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Old 10-16-2012, 06:28 PM   #7
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Quote:
Originally Posted by Cold71 View Post
Everything I've seen so far as pretty much told me to chill the beer for 24 hours in the keg, hook up the CO2, turn the valve up to about 25PSI, lay the tank on it's side and gently rock for about 2-3 minutes. Then put the beer back in the fridge for another 24 hours, after that I supposed to release a little bit of CO2 and put it back in the fridge for another 4 days or so. What Golddiggie makes a lot of sense but i'll be honest I feel more confused then ever now. I know everyone has there own way of doing things, I really need to get some hands on experience and find out what works for me I guess.
Oh, no don't do that! If you MUST shake the keg (and I do not recommend it but if you MUST), then have the psi at no higher than 12 psi. Otherwise, you'll have overcarbed foamy beer.

There are two pretty sure-fire ways to get a good carb. The first is to set the keg in the kegerator, set it at 12 psi, and come back in a week to 10 days. That makes perfect carbonation.

If you're in a huge hurry, set the beer in the kegerator at 30 psi for 36 hours, then purge and reset to 12 psi. That will give you a decent carb level in about 48 hours.

Shaking/rolling/rocking the keg will not be a reliable way to do it, and it's not any faster than the 48 hour method I mentioned above.
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Old 10-16-2012, 06:31 PM   #8
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You'll get a more stable result by using the two weeks at serving pressure, and temperature, method. The rocking, at high pressure, can be VERY tricky for getting the desired CO2 volumes level. It's very easy to over carbonate a keg that way.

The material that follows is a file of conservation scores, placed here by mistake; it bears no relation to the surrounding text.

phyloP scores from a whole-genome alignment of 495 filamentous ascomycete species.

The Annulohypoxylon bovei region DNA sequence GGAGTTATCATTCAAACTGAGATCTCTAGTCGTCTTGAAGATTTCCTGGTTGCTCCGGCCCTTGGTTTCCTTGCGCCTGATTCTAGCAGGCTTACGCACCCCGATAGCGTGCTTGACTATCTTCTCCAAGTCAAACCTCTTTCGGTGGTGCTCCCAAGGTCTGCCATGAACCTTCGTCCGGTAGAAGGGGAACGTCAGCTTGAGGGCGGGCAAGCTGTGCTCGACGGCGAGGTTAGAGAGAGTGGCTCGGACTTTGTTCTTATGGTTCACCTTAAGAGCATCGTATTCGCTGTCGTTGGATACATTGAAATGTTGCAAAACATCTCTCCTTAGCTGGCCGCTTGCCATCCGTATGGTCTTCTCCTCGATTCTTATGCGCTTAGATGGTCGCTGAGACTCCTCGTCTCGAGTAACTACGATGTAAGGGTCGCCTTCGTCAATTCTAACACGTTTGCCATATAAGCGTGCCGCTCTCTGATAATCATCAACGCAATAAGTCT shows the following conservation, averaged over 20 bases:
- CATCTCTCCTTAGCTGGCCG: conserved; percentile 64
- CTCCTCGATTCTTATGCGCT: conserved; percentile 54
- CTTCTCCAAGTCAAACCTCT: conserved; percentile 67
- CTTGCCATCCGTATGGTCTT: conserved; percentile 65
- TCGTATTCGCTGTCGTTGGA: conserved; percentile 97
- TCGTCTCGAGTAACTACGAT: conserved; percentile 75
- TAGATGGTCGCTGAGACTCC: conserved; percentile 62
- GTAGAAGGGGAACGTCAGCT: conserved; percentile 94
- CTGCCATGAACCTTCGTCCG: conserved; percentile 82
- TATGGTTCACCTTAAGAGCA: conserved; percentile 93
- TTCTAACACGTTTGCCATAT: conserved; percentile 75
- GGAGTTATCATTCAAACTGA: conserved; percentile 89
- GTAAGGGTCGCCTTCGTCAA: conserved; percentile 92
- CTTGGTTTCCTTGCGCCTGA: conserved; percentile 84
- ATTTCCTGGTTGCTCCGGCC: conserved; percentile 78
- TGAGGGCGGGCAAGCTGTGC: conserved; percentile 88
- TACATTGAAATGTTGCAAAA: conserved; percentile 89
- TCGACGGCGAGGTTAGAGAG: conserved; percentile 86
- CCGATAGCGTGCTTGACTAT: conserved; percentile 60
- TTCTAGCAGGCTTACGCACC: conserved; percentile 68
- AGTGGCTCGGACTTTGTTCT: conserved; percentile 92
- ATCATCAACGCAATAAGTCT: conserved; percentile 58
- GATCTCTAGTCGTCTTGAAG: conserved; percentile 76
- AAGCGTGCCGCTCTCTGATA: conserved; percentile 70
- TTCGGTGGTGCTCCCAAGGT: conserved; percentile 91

IMO, the rapid forced carbonation method is for people with zero patience and just want to get beer to glass fast. That's not me. I have four spots in my brew fridge, with three taps. SO, I have one keg being carbonated at any point, while three are being served. By the time a keg kicks, the one not on tap is carbonated fully.

I'm thinking about putting some of the kegs that are being stored in the basement, onto a CO2 feed. I'll just need to set the pressure to the correct level to at least partially carbonate them as they sit.

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Old 10-16-2012, 06:34 PM   #9
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Quote:
Originally Posted by Yooper View Post
Oh, no don't do that! If you MUST shake the keg (and I do not recommend it but if you MUST), then have the psi at no higher than 12 psi. Otherwise, you'll have overcarbed foamy beer.

There are two pretty sure-fire ways to get a good carb. The first is to set the keg in the kegerator, set it at 12 psi, and come back in a week to 10 days. That makes perfect carbonation.

If you're in a huge hurry, set the beer in the kegerator at 30 psi for 36 hours, then purge and reset to 12 psi. That will give you a decent carb level in about 48 hours.

Shaking/rolling/rocking the keg will not be a reliable way to do it, and it's not any faster than the 48 hour method I mentioned above.
Thank you everyone for their help and thank you Yooper. This sounds like a very easy way to get it done. Leaving the gas turned on kind of freaks me out, any idea what it would take to over pressurize, rupturing the tank?
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Old 10-16-2012, 06:37 PM   #10
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Corny kegs are made to withstand up to 130 PSI. Sanke kegs are made for up to 60 PSI. Chances of you getting the keg to either point (without seriously F'ing up) is virtually nil.